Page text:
Malone Dies by Samuel Beckett (1951)

The Ending:

Lemuel is in charge, he raises his hatchet on which the blood will never dry, but not to hit anyone, he will not hit anyone, he will not hit anyone any more, he will not touch anyone any more, either with it or with it or with it or with or

or with it or with his hammer or with his stick or with his fist or in thought in dream I mean never he will never

or with his pencil or with his stick or

or light light I mean

never there he will never

never anything


any more

Why: After being treated to the careful observations of invalid Malone for over 100 pages, the last few go completely off the rails, describing the day trip of a group of inmates that culminates in some hatchet murders. From there, the text, “story” (if you believe there ever was one to begin with), and Malone’s consciousness/existence vanish in a series of dwindling fragments, finally making good on his promise to “get on” with “the end of the programme.” The “end,” of course, comes in the form of the whirlwind thought-consciousness of The Unnamable.

The Long Division by Derek Nikitas (2009)

The Ending:

The bullet never reached the brain and they were all still alive, and he was a sinless, drifting fetus. He turned his eyes to the sun but he did not curse God. He raised his hands and reached and held everything inside of them. The tower with its hundred windows sailed along, parallel to the infinite points he crossed. And he wasn’t afraid because death would never reach its final–

Why: Nikitas’s stop-start novel, which moves and jumps between characters throughout, finishes the only way it could: as a violent last gasp, the final intersection of a series of events that includes a ripped-up earlobe and a cast of characters that steals and kills. It was never going to be a happy (or tidy) ending.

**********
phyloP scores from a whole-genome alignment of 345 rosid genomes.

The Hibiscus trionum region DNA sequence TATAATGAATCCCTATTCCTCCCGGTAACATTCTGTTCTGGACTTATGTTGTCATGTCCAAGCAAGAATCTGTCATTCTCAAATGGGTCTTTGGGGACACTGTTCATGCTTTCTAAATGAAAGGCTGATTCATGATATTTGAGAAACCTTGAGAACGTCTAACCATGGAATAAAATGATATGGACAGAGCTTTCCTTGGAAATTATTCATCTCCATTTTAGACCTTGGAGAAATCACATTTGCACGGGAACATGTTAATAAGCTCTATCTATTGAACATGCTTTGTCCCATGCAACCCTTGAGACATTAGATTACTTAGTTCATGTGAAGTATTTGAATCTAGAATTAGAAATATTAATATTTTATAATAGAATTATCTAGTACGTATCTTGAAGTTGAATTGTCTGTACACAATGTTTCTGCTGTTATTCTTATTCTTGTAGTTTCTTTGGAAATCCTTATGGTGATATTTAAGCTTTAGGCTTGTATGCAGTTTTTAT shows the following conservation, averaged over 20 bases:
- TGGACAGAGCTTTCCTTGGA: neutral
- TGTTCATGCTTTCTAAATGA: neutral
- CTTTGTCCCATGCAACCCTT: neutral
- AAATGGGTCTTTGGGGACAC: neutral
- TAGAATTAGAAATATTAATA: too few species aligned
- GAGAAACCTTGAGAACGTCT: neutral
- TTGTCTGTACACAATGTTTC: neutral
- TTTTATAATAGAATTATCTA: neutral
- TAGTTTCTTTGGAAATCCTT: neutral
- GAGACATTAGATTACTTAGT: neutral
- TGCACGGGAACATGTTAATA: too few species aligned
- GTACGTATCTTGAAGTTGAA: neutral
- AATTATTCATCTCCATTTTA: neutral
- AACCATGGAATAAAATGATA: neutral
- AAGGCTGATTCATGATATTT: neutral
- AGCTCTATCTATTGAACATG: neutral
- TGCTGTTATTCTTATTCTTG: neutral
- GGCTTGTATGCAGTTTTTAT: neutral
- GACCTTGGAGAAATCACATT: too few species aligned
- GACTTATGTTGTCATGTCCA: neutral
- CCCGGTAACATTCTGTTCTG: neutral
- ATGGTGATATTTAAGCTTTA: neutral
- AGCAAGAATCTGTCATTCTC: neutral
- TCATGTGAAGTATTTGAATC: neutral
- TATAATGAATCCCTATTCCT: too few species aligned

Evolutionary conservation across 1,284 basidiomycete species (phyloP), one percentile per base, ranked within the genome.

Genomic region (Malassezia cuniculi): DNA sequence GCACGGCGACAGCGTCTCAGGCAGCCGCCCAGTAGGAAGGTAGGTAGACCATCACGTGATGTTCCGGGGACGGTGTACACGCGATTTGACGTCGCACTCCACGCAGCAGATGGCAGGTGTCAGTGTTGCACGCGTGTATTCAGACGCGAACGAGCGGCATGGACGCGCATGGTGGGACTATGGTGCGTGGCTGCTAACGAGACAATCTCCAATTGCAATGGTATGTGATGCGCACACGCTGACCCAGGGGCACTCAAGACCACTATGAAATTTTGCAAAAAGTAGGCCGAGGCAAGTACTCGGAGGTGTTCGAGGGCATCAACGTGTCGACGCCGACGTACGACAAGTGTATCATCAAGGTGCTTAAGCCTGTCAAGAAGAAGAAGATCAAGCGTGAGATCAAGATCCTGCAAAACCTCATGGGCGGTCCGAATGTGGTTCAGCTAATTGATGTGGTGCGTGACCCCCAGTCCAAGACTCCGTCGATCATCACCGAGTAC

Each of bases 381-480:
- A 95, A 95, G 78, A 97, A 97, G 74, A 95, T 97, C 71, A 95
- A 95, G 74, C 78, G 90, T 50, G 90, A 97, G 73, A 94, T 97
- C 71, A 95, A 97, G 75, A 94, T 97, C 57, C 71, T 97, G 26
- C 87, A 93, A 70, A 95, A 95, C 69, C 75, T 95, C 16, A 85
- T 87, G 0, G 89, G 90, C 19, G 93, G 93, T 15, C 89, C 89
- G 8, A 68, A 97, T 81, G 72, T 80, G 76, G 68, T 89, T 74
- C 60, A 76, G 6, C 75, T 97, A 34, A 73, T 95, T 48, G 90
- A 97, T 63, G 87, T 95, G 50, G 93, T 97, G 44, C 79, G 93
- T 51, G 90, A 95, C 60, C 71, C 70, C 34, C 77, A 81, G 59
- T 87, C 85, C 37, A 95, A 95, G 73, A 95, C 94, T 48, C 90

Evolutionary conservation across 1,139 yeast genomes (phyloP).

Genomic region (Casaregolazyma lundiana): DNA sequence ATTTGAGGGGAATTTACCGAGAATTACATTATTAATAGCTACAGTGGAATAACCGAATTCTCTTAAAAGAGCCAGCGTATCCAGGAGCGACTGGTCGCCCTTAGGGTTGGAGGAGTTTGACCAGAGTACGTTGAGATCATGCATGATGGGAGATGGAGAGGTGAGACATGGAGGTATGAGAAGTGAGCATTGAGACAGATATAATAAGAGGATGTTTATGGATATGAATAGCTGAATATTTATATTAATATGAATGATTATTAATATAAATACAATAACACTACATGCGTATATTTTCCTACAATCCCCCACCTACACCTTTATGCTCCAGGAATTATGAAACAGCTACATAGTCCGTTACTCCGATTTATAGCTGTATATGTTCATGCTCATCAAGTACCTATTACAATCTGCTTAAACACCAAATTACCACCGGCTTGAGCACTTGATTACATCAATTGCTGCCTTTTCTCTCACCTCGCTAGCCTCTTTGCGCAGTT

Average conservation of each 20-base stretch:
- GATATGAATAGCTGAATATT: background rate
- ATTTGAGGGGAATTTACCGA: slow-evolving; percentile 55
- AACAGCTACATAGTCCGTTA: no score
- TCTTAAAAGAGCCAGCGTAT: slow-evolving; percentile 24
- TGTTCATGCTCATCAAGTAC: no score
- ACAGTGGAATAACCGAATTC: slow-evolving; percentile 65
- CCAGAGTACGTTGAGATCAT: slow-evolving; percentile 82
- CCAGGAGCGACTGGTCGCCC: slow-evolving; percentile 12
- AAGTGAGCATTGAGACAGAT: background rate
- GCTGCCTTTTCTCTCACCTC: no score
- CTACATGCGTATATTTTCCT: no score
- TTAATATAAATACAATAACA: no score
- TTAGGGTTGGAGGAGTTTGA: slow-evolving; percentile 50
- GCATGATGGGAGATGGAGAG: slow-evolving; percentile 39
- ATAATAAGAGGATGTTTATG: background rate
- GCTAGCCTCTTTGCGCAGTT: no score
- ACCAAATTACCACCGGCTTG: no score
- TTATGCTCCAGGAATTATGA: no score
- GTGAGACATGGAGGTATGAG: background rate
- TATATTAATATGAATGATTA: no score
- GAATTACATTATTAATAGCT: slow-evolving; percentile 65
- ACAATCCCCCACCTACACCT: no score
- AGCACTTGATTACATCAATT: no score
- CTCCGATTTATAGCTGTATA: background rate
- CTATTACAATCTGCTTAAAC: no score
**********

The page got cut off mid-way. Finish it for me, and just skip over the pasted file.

Everything Is Illuminated by Jonathan Safran Foer (2002)

The Ending:

Everyone in the house is in bed but me. I am writing this in the luminescence of the television, and I am so sorry if this is now difficult to read, Sasha, but my hand is shaking so much, and it is not out of weakness that I will go to the bath when I am sure that you are asleep, and it is not because I cannot endure. Do you understand? I am complete with happiness, and it is what I must do, and I will do it. Do you understand me? I will walk without noise, and I will open the door in darkness, and I will

Why: In a letter that doubles as a suicide note, depending on your interpretation, Alex’s grandfather provides some measure of closure for the novel, telling his grandsons to move on to a life without violence. But there is also a lack of closure, simply by virtue of the promise the letter starts to make, but ultimately halts on as the grandfather’s life finally gives out before finishing.

Finnegans Wake by James Joyce (1939)

The Ending:

We pass through grass behush the bush to. Whish! A gull. Gulls. Far calls. Coming, far! End here. Us then. Finn, again! Take. Bussoftlhee, mememormee! Till thousendsthee. Lps. The keys to. Given! A way a lone a last a loved a long the